Any stopper remover has to deal with two principal objects in the operation: the stopper, and the liquid container in which the stopper is inserted and held, usually by friction. In FIG. 1, stopper 10 is inserted into open end 12 of liquid container 14 that is basically a test tube. However, any kind of container can be used, provided it utilizes a stopper that can be gripped by the stopper remover of the invention. Although stopper 10 is shown as having an outer top portion 16, a narrower neck portion 18, and a central depression 20 in top portion 16, any shape is useful provided it can be properly gripped as discussed hereinafter.
To remove the stopper, relative motion must be provided to the stopper compared to the container. To that end, it is conventional to grip container 14 to hold it in place. Any conventional means is useful for this purpose, preferably means that releasibly engage container 14, such as opposable, pivotable jaws 30, 32, FIGS. 1 and 4, having elastomeric grippers 34 that contact and hold the container by friction, without however, so much force as to break the container (if made out of glass). (The released position of the jaws is shown in phantom, FIG. 1.)
Means 40 are the means that grip stopper 10, preferably along the outer surface thereof. Because means 40 are mounted on a drive shaft 42 connected to a conventional motor 44 that provides both rotary and linear motion (arrows 46 and 48, respectively), the gripped stopper is caused to move relative to container 14.
An optional feature provided in means 40 is a mating plunger 50 mounted on the end of shaft 42 opposite to the end connected to motor 44. Surface 52 of plunger 50 preferablyis configured to match the contour of the top surface of stopper 10, including depression 20. Alternatively, however, plunger 50 can be omitted since the primary gripping and actuating member of means 40 is the inventive feature, next to be discussed.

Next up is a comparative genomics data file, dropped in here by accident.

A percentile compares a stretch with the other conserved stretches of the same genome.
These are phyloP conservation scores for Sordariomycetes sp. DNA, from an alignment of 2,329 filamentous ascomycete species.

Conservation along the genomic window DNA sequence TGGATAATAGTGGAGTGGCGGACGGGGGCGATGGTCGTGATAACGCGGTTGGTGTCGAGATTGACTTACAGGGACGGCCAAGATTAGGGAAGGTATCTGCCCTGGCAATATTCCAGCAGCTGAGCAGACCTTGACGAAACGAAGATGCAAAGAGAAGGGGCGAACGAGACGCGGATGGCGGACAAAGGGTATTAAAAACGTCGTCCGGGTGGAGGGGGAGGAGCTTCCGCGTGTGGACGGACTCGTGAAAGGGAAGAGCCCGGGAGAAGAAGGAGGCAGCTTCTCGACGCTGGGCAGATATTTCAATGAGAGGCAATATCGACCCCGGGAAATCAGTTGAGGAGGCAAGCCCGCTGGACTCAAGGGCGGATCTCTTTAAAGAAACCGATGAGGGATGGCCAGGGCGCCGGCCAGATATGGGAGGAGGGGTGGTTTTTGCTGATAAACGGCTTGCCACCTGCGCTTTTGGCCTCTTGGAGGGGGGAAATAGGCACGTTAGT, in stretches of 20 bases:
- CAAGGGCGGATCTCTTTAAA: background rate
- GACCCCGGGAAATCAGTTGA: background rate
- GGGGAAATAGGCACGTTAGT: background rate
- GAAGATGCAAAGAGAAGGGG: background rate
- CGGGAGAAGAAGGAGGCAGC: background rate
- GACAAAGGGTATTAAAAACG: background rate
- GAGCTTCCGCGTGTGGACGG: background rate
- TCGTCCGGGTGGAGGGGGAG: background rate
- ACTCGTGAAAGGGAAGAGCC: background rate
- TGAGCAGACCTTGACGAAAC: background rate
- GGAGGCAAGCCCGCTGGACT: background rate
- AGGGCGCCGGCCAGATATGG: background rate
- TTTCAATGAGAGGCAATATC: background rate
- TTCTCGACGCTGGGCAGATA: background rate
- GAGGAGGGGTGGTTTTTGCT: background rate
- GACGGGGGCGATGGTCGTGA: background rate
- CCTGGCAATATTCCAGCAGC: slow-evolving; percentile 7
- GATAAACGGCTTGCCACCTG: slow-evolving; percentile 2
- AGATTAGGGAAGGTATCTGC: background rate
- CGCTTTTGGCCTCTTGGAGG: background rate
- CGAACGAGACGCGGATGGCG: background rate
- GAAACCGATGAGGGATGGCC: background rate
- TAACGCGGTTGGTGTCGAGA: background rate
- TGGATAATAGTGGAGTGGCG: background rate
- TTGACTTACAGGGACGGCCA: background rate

In accord with one aspect of the invention, means 40 include a housing 60, having a general cup shape with an annular lip 62, and inside lip 62, an annular ring 64 having an inner surface 66. Emanating inwardly from surface 66 is a plurality of spikes 70 terminating in points at ends 72 that generally are disposed to create an annular surface that is generally parallel to and generally coincident with, surface 66 (FIGS. 1 and 2). The ends 74 of spikes 70 opposite to ends 72, FIG. 2, are embedded within ring 64, so as to each extend from surface 66 of ring 64 at a nonzero angle alpha, FIG. 2, to a diameter drawn through the center point P of ring 64. Angle alpha can be between about 30° and about 60°, and is preferably about 45°. Below 30°, there is too little differential between engaging in one rotational direction and not engaging in the other. Above 60°, the engagement during clockwise rotation also tends to start to decrease as the spikes become too tangentially aligned relative to the surface of the stopper. Angle alpha is preferably generally the same for each spike, and with the same sign (counterclockwise as shown), around the circumference of surface 66. It is because of the same sign of alpha, that the spikes are said to be "similarly non-radially aligned".
The purpose of such mounting of spikes 70 is to insure that, when upper portion 16 is inserted into the space between ends 72, with an outer diameter equal to or slightly larger than the diameter of the surface of ends 72, those ends penetrate slightly, that is, the surface only, of the stopper so as to engage the stopper, when ring 64 and its spikes are turned clockwise relative to point P (assumed to be stationary). However, if ring 64 is rotated the opposite direction (counterclockwise), ends 72 release from the surface of the stopper due to the wiping action induced by angle alpha, and spikes 70 release their grip on the stopper.